Singing in Malinke, Bambara, and Dogon, and incorporating styles and rhythms from all over the country, Koité brings together the diversity of ethnicities of Mali on Soô. But that’s a perfectly natural feeling to him. Growing up in Kayes, he was surrounded by a Babel of tongues, and that continued when he moved to the the capital, Bamako. A student of classical guitar, he also learned jazz on his way to becoming a master of the instrument, “the African Clapton” as he’s been called. And from the start he’s relished mixing things up in his own music. On his 1995 song “Fatma,”Koité crossed cultural borders playing a sonrai style from the North, creating a hit in Mali. Ten years later the great singer Afel Boucoum told Koité that he was shaken by this song. “he thought it was familiar, but somehow very different.”
That mix of Malian musical cultures is very much in evidence on Soô. It’s an album that looks squarely at his native land, a country torn apart by violence over the last two years – a time when a real feeling of home couldn’t be more vital. On “Diarabi Niani,” for instance, Koité takes a traditional rhythm then gives it a twist by adding a bridge which wouldn’t normally exist. And with “Bolo Mala” he sings in Malinke, but over a Kassonké rhythm from his own Kayes, before adding a few words in Spanish.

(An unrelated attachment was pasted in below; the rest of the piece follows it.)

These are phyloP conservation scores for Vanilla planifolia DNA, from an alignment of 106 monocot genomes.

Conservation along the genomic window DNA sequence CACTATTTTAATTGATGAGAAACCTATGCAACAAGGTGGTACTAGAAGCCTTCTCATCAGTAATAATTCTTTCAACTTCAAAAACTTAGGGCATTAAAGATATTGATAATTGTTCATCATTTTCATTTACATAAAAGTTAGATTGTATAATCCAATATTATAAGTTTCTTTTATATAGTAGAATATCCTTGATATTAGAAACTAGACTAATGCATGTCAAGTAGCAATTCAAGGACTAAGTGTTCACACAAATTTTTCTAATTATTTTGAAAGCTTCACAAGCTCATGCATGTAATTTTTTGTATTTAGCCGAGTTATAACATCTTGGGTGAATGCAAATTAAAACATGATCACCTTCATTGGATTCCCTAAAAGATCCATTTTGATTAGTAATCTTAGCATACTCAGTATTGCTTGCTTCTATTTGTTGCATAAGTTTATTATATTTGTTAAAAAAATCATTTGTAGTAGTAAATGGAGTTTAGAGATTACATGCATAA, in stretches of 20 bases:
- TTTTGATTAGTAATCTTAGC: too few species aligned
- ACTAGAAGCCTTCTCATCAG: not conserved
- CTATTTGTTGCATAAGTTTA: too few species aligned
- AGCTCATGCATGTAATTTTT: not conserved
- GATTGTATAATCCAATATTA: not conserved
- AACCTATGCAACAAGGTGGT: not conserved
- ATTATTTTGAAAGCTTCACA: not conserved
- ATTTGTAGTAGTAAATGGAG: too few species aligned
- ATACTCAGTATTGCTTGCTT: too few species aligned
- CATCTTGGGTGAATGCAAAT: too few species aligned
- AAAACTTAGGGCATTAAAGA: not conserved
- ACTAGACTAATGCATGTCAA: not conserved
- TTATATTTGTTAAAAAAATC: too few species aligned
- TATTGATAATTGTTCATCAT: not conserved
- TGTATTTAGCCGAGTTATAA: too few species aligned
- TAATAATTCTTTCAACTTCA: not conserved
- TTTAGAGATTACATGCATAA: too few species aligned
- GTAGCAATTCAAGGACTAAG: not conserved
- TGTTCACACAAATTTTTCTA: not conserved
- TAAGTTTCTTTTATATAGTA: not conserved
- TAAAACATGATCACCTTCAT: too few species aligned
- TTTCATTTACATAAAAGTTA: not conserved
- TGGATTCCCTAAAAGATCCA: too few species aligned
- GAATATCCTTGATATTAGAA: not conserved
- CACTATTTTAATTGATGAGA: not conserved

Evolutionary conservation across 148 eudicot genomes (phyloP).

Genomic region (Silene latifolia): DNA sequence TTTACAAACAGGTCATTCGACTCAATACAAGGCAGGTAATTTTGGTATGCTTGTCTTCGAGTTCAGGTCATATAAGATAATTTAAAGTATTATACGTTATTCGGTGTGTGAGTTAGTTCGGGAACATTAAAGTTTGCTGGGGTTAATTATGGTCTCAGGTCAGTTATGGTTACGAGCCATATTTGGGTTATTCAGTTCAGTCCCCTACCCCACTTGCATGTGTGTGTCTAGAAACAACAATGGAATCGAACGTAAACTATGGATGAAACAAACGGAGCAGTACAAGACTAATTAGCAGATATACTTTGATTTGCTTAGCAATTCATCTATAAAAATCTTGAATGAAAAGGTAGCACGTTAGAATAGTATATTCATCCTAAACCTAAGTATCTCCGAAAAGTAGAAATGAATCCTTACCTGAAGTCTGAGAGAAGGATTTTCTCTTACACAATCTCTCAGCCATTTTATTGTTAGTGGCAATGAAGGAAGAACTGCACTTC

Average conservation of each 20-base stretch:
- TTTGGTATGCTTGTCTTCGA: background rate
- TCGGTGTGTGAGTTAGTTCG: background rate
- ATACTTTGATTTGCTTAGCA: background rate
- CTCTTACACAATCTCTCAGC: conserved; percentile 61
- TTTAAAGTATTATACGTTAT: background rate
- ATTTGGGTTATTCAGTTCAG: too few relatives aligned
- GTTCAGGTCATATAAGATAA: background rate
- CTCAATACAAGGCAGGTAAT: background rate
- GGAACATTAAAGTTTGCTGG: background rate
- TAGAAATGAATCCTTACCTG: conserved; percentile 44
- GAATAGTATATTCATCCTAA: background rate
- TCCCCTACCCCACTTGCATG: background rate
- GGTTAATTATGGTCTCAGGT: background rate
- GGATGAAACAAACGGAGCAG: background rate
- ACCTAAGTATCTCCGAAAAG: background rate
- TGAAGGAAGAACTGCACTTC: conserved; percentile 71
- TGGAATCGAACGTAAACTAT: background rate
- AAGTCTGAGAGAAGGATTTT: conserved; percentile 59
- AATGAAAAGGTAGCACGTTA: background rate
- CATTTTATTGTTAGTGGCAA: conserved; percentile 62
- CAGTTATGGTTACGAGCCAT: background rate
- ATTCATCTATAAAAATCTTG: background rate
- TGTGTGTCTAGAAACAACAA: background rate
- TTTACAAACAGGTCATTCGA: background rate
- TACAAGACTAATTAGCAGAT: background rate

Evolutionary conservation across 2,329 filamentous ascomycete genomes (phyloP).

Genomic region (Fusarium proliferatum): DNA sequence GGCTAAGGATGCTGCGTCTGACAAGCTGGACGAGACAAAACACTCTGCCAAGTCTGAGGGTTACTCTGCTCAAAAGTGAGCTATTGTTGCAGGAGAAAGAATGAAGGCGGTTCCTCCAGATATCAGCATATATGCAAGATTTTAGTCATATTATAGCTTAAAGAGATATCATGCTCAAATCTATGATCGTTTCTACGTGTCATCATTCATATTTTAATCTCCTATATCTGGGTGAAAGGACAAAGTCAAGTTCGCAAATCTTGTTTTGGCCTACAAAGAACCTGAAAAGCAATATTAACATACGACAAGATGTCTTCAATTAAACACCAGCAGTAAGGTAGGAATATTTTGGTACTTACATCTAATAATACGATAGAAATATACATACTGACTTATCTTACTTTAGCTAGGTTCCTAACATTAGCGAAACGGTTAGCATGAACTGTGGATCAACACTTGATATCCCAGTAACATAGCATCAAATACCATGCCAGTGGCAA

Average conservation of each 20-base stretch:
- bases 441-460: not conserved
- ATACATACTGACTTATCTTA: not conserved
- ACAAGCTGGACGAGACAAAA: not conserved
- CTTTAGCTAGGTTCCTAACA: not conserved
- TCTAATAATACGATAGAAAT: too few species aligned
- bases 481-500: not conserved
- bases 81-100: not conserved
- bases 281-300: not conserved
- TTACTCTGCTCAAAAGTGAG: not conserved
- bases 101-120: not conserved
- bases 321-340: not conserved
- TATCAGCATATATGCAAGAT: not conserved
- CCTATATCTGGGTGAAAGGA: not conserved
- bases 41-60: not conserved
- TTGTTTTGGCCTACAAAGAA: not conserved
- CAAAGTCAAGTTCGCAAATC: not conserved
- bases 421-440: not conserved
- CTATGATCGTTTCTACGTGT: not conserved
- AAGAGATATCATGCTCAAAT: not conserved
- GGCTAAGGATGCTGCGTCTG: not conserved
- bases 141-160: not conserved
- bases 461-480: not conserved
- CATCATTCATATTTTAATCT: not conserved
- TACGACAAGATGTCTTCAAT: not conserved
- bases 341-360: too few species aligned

Koité addresses many of the issues facing Mali at the moment. Under the beautiful lilt of “Dêmê” is the serious issue of people helping each other and living together peacefully. But there are other problems to be addressed: the forced marriages highlighted in “Need You,” where the iron fist is hidden beneath the velvet glove of a gorgeous melody, or “Khafolé,” the traditional story of a mother loses her young child to a circumcision gone wrong. This song was first performed over a hundred years ago when a group of women were protesting to the chief of the Blacksmiths, the group traditionally in charge of circumcision.
“In the big cities, it’s going down in popularity,” Koité notes. “But it still continues in small villages.”